F. Servicing Personnel Offices are responsible for determining eligibility for retirement coverage based upon established criteria, withholding retirement deductions, preparing and maintaining documents relating to retirement, requesting employee and position coverage under the special retirement provisions of 5 U.S.C. 8336(c) and 5 U.S.C. 8412(d), counseling and informing employees on their rights and obligations under the law, giving assistance to claimants (including survivors of deceased employees), and promptly processing retirement claims and records.
(1) The CSRS is a retirement system in which an employee and the Government share in the expense of the annuities to which the employee becomes entitled when eligibility conditions are met. A retiring employee must meet two basic requirements to be entitled to an annuity. He/she must have at least 5 years of Federal civilian service and, unless retirement is based on disability, must have been employed in a position subject to CSRS for at least 1 year out of the last 2 years preceding separation for retirement.
(2) An employee may retire voluntarily with an unreduced annuity at age 55 with 30 years of service, age 60 with 20 years of service, or age 62 with 5 years of service. An employee subject to the special retirement provisions for law enforcement officers and firefighters may retire on an unreduced annuity at age 50 with 20 years of service or at any time after age 50 when service requirements are satisfied. For voluntary retirement under an early out authority and involuntary retirement under the discontinued service authority, an employee may retire at any age with at least 25 years of service and at age 50 with at least 20 years of service. However, the retirement benefit will be reduced by 2 percent for each year the annuity begins before the employee reaches age 55. An employee who separates from Federal service or transfers to a position that is not covered by the CSRS is entitled to a deferred annuity commencing at age 62 when he/she:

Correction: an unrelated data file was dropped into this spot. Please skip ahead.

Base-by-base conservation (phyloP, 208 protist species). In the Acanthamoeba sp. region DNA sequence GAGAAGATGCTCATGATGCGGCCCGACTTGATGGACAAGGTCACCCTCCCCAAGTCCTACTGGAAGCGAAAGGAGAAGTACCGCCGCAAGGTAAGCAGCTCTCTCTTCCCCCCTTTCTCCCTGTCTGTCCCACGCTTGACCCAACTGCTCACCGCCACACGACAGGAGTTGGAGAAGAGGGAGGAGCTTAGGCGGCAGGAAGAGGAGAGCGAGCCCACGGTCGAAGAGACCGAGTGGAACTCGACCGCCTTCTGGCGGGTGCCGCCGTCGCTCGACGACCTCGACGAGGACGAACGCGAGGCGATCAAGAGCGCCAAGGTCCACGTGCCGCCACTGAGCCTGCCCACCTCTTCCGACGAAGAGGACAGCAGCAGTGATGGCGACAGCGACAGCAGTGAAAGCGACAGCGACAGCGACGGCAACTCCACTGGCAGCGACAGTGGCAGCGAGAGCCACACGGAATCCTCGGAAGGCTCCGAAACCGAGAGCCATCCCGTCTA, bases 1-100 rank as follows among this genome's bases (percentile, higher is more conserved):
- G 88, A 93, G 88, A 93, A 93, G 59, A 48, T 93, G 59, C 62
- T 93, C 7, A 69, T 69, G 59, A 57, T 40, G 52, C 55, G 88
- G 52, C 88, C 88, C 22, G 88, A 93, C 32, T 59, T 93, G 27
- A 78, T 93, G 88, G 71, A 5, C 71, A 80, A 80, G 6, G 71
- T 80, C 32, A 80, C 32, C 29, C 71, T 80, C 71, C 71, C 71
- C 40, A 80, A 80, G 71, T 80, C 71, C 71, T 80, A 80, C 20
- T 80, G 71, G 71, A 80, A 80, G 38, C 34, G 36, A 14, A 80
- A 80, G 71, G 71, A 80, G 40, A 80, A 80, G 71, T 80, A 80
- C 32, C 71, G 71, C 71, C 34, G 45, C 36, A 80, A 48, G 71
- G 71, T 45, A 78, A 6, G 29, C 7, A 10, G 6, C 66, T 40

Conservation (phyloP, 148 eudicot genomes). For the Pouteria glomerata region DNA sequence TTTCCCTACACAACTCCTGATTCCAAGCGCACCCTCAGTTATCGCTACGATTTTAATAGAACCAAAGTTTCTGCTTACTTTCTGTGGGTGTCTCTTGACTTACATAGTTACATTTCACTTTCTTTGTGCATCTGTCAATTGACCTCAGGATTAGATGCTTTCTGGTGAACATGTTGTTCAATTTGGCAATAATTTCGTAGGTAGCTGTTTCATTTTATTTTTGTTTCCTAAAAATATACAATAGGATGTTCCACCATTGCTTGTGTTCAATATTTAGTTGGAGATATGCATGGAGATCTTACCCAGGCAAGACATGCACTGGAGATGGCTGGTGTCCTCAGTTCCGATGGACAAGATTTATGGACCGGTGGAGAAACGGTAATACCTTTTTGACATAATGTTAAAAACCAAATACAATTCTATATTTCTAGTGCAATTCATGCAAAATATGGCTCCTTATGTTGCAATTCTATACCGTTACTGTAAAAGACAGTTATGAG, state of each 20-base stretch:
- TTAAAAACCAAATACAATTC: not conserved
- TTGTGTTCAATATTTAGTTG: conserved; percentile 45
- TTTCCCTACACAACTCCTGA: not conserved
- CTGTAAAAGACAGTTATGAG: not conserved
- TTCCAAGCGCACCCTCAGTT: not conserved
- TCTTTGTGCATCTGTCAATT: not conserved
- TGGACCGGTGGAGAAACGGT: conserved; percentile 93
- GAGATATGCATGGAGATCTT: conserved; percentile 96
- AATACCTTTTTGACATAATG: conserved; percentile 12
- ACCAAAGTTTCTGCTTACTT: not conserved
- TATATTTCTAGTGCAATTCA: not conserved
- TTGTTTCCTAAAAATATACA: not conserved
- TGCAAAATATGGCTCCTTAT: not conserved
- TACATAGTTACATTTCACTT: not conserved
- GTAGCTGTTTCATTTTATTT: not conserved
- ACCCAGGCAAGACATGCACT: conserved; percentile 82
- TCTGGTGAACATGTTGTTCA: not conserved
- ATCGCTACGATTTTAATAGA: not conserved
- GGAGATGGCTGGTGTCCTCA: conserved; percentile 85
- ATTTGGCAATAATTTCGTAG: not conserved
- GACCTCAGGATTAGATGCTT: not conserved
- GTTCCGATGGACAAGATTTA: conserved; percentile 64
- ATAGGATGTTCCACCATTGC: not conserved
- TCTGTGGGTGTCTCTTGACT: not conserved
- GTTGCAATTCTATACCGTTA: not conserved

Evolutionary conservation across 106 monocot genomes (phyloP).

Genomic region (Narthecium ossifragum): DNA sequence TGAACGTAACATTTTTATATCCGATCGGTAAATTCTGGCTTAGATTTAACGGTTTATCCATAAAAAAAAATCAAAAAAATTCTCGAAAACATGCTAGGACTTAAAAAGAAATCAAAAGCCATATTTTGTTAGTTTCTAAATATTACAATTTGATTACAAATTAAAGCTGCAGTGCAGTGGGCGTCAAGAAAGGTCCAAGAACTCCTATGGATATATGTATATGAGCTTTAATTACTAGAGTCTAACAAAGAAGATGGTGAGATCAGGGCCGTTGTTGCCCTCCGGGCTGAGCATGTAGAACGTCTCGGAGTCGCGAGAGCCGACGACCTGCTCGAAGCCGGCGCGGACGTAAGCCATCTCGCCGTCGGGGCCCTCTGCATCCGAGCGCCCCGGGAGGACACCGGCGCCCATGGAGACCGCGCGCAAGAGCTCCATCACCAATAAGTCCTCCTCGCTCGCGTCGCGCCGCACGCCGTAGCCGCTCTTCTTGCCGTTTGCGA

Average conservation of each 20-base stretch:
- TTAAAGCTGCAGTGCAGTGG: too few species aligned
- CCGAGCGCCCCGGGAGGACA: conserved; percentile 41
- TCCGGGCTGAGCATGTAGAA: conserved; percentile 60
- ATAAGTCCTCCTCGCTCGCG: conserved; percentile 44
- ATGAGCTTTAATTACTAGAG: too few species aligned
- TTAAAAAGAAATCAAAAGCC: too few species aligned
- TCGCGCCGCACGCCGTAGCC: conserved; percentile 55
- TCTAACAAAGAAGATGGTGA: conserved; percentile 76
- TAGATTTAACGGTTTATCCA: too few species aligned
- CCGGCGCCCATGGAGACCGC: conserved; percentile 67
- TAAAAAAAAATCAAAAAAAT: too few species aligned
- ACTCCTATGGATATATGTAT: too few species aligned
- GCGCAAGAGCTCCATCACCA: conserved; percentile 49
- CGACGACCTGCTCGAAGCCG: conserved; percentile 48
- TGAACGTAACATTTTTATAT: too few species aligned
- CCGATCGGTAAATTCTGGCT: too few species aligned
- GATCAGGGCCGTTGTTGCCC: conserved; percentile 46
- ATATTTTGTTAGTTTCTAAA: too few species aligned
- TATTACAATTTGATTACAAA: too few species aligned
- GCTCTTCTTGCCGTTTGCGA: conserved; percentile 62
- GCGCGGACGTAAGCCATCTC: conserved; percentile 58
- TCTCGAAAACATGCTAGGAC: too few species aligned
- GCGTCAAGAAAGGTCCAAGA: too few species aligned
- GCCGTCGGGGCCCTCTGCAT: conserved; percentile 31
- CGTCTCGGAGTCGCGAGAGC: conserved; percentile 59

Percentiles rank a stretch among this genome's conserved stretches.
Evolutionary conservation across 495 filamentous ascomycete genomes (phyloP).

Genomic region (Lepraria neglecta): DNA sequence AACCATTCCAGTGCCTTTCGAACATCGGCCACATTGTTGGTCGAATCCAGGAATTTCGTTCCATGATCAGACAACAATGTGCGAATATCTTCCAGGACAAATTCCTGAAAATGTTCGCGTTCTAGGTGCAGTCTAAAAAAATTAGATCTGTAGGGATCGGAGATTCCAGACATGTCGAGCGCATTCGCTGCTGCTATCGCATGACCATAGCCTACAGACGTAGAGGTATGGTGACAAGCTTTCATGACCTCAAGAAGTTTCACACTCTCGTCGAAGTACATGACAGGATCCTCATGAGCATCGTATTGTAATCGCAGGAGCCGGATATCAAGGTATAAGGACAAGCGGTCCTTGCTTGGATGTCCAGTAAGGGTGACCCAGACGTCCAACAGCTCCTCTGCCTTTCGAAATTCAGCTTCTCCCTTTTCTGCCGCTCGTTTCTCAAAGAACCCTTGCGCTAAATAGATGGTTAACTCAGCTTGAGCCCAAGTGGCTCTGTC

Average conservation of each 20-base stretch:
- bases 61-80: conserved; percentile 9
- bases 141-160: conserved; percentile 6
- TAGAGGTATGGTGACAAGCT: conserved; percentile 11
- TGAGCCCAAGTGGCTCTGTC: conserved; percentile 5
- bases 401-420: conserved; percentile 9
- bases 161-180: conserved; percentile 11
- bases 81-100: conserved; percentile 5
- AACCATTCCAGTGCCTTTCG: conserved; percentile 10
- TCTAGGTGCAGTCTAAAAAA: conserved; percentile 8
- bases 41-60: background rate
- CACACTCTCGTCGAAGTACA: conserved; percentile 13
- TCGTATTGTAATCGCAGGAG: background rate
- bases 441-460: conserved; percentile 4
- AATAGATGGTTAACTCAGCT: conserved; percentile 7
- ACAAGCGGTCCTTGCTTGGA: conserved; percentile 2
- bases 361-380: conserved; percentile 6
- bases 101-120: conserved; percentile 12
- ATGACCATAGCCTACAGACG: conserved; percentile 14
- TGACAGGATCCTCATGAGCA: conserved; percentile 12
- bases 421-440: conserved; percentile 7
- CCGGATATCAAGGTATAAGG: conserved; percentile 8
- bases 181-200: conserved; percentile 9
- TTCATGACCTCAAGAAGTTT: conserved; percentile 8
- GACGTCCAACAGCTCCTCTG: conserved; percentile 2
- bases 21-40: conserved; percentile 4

(a) Is not eligible for an immediate annuity within 1 month of separation;
(b) Has completed at least 5 years of creditable civilian service;
(c) Does not request and receive a refund of retirement deductions after separating from the service or transferring to a non-CSRS position; and
(d) Was employed under the retirement system for at least 1 year within the 2-year period immediately preceding the separation on which the deferred annuity is based.
(3) An employee leaving the service or CSRS retirement system should be advised to request an Application for Deferred Retirement (SF-1496A) from OPM about 2 months before reaching age 62. Servicing personnel offices will provide instructions for completing and forwarding the form to OPM.
(4) Except for employees serving in law enforcement and firefighter positions covered under the special retirement provisions of 5 U.S.C. 8336(c) and 5 U.S.C. 8412(d), there is no mandatory separation age for a CSRS employee. Generally, law enforcement officers are mandatorily separated with 20 years of service in a covered position at age 57 and firefighters with 20 years of service at age 55. Refer to 2.8C for additional information on mandatory retirement.